Review: Cyber Apocalypse in “The Circle” by Dave Eggers

Create a scenario in your mind. The cyber-apocalypse is upon us. A corporation, like Google for example, has taken over the world’s virtual presence. By extension, it has taken over every human being’s presence within that world. What would you do? Submit yourself to the world of social media, enjoy the kind of detached familiarity of being open with the entire world, or seclude yourself, like a refugee, and cut yourself from the world and live in nature and liberty?

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Waste Theory & Discard Studies

Waste Theory & Discard Studies

Here’s a list of 40 important texts for studying Waste theory or discard studies (ordered by date published):

1.    Douglas, M. (1966) Purity and Danger: an analysis of concepts of pollution and taboo. Routledge.

2.    Thompson, M. (1979) Rubbish Theory: the creation and destruction of value. Oxford: Oxford University Press

3.    Appadurai, A. (1986) The Social life of things: commodities, in cultural perspective.

4.    Tanner, T. (1987) Scenes of Nature, Signs of Men. Cambridge: Cambridge University Press.

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Energy Recovery in literature – just postapocalyptic stories about running out of fuel?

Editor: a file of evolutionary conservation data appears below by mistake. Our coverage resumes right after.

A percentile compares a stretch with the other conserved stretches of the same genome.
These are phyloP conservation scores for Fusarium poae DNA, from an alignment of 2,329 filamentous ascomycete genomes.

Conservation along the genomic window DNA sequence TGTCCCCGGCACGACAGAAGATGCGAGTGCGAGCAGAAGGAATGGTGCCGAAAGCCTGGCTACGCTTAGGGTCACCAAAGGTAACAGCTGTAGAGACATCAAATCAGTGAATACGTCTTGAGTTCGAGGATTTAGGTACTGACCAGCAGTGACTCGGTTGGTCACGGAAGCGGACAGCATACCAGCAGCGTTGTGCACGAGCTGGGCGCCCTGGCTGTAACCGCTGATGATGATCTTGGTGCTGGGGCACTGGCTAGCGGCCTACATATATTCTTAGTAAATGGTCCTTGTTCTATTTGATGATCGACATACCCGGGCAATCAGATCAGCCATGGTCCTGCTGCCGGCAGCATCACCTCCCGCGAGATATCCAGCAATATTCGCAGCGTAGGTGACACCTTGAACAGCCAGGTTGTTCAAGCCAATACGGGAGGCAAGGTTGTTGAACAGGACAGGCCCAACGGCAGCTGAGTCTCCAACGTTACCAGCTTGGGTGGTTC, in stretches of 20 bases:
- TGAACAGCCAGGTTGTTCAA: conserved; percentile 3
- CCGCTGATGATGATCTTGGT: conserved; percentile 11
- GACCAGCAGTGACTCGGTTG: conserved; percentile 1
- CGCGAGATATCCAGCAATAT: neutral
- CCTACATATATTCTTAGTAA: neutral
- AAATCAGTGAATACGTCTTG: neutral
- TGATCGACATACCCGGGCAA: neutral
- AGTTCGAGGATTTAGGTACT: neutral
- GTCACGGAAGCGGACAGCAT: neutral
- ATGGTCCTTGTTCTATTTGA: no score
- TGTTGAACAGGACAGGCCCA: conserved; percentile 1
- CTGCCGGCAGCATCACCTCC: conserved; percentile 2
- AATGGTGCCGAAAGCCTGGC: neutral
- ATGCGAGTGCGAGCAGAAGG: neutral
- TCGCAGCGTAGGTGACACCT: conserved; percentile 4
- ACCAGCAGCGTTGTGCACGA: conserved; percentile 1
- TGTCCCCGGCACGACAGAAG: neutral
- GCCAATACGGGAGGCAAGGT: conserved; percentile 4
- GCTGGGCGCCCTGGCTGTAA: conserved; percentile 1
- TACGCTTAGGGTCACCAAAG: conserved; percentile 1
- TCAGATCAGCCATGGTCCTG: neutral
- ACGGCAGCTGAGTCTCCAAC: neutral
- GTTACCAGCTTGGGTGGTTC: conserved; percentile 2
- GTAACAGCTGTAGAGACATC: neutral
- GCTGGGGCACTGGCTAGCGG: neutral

I have started my research into a thesis chapter on Energy Recover as a way to manage waste, through the lens of American Literature. As I have started looking into books about the recovery of energy, whether this is violent or not, I have been overwhelmed by one thing: it seems to be that the literary representation of energy recovery does not centre around the possible energy recovery that the EPA desires, but an image of a postapocalyptic world which has run out of fuel. Therefore, the energy recovery is translated to finding an alternative fuel from waste, rather than using waste to generate energy, and thereby increasing its usefulness. Now, my aim in my research is to avoid a chapter on petrofiction (despite how fascinating it is, and having completed a up-and-coming module on it at Warwick University under Graeme Macdonald). This is only because petrofiction is only partly relevant to the matter of energy recovery from waste.